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21st Century Advice for Jobseekers


Robby

There’s tons of résumé advice on the Internet. It’s mostly “do this” and “don’t do that.” It’s lots of fighting about whether your résumé should be chronological or skill-based. It’s disagreements over whether you should open with an OBJECTIVE or a SUMMARY.

This isn’t bad advice, but most of these suggestions would have been relevant ten or twenty years ago.

Here’s what’s most important: you want to be a little creative, but generally speaking the more distinctive and creative your résumé, the fewer firms will be interested in you—-but the greater those opportunities will be.

I made an unscientific graph to explain this:

Job Opportunity Chart

Anybody can have a chronological or skill-based résumé in Times New Roman printed on white paper with their name JOHNATHAN ANSON SMITH in all caps at the top (even though people call them “Johnny”.) Almost any company will consider you if you have this kind of résumé.

But not many people are willing to have an unusual, multi-column layout, to include graphs or figures, to have a headshot on their résumé, or to make use of color. Lots of firms are way too conservative to consider something like that. But those that will aren’t bound by convention, and if you want to pursue something exciting, that’s a résumé worth considering.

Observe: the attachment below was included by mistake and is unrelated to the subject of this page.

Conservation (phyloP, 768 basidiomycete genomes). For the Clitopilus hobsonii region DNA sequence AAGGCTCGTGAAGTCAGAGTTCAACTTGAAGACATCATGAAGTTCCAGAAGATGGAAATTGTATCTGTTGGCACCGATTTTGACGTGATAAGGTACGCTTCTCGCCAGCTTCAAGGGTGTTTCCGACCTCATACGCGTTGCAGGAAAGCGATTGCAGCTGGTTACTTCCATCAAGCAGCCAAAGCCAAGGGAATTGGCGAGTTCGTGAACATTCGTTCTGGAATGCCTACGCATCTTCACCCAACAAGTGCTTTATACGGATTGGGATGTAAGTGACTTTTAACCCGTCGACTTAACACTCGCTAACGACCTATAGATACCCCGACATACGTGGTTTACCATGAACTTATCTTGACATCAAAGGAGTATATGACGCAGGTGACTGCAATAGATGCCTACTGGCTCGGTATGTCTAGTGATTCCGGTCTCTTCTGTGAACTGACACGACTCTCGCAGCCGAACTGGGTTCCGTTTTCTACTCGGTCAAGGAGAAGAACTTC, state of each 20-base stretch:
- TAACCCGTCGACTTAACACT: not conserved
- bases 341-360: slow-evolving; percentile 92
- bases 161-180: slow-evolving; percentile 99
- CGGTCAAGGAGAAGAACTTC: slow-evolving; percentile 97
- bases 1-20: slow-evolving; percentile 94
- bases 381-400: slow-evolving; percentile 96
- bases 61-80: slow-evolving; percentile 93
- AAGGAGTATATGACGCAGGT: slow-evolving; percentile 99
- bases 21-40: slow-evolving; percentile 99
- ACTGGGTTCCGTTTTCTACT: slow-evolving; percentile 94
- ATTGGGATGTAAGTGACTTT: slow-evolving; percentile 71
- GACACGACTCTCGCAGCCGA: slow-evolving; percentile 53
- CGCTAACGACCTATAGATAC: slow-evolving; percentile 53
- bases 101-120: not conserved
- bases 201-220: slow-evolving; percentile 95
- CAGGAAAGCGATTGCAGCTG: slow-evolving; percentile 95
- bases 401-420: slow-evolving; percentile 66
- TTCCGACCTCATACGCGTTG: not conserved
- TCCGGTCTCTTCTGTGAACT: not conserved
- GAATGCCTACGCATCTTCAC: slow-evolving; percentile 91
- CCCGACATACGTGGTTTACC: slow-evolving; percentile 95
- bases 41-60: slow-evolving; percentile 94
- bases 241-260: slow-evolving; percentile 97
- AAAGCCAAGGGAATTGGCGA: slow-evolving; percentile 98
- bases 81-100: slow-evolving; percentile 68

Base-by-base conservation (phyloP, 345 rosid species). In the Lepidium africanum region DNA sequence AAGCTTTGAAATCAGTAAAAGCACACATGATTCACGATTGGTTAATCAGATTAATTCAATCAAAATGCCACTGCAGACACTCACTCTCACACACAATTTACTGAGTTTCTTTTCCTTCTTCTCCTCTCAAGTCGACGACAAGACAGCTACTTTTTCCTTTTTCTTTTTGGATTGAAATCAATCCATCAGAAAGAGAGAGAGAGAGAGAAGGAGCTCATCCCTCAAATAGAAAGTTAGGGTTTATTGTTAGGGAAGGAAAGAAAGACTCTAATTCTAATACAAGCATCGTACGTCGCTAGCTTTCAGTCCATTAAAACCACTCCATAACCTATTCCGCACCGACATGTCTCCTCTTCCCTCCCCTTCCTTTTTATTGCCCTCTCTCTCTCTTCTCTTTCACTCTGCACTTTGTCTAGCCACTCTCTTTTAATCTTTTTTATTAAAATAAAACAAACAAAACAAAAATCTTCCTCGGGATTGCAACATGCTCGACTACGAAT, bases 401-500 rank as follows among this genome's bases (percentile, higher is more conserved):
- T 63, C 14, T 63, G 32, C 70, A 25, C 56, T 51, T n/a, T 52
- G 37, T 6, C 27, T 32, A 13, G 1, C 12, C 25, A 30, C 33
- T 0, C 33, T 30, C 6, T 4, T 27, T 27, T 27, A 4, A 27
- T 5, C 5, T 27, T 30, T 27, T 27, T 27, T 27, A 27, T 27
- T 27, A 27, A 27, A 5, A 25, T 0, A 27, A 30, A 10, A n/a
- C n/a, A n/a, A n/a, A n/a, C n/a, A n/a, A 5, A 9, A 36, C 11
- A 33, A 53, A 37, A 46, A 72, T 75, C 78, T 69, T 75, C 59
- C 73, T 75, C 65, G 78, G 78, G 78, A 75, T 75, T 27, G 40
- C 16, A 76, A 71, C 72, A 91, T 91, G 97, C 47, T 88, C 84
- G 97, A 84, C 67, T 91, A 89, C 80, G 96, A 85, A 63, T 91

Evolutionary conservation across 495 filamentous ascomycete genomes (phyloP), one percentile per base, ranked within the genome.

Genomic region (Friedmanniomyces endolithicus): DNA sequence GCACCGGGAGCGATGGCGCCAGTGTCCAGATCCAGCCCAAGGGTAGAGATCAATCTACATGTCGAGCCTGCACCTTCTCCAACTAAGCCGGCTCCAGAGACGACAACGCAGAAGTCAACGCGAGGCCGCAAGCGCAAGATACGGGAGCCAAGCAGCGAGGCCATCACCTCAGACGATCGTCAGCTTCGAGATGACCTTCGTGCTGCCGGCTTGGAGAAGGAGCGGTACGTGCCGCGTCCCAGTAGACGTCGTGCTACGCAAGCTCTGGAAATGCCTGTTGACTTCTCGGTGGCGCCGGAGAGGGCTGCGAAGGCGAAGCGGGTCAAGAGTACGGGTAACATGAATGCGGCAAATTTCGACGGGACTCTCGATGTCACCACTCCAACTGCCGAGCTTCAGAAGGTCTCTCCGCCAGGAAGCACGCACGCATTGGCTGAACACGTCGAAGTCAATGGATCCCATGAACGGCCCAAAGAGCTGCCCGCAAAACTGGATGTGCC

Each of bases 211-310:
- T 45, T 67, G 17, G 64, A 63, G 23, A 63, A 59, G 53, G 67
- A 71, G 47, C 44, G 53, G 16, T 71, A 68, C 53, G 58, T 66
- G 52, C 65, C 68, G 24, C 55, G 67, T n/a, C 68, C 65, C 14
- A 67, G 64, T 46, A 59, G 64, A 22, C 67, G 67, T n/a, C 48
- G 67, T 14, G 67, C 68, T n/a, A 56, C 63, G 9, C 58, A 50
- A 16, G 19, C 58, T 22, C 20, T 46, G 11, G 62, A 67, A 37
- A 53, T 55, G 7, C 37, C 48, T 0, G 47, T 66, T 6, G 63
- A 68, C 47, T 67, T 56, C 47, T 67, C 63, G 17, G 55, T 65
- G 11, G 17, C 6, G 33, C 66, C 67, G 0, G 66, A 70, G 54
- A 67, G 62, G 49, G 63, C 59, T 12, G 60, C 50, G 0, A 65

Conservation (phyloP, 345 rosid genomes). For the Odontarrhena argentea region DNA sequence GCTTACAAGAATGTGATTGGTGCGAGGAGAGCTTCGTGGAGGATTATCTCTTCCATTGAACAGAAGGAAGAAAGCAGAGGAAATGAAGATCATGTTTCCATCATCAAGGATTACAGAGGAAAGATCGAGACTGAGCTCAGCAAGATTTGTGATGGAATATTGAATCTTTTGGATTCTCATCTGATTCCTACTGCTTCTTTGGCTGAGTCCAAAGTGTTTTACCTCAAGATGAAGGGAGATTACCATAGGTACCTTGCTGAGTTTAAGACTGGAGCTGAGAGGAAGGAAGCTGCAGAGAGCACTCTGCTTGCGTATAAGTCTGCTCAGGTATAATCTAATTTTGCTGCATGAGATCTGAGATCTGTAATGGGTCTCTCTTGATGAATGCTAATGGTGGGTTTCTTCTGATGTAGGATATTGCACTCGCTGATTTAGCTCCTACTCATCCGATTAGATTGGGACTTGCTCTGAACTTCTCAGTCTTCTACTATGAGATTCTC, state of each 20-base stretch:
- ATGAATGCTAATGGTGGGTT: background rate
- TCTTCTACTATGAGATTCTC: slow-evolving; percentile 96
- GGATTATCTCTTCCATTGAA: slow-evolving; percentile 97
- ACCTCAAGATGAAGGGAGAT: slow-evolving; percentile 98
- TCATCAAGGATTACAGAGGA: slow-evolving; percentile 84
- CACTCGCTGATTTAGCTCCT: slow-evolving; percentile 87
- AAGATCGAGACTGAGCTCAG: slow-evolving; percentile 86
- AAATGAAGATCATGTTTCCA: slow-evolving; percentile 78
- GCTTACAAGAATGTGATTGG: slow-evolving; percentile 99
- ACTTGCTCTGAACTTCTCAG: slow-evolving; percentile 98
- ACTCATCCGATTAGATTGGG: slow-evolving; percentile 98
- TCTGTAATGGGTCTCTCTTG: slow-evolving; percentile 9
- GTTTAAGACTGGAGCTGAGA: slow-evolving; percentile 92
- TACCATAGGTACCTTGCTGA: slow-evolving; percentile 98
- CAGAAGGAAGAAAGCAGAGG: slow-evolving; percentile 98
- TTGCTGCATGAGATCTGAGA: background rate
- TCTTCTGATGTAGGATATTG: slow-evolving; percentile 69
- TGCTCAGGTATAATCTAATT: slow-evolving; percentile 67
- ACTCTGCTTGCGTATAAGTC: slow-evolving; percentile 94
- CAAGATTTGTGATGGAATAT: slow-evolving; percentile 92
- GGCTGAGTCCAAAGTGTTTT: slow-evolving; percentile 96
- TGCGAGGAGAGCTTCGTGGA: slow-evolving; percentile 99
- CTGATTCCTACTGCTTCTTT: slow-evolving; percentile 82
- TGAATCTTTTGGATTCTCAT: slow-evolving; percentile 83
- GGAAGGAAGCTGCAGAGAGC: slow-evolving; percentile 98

So yes, you can get yourself into the “yellow” section by following advice columns like this one. Go for it.

Do You Want A Great Job?

You’re probably not going to get a great job by playing it safe. A colleague of mine just got the perfect job. She found it through networking. She didn’t go on a job interview, she had coffee with someone informally who was in a hiring role. He was impressed with her and sent her an offer. None of these things are traditional. Nowhere did she do boring things like put together a traditional, chronological CV.

Risk and reward are linked. If you want something great, take big risks. If you need a job right now that’s the worst thing you can do.

Decide how interesting you want to be, and structure your job search accordingly.

And as always, good luck!

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About the Blogger: Robby Slaughter is a productivity speaker and expert. He is a principal with a AccelaWork, an Indianapolis consulting firm.

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Tue, August 8 2017 » Personal Organization, Self Development

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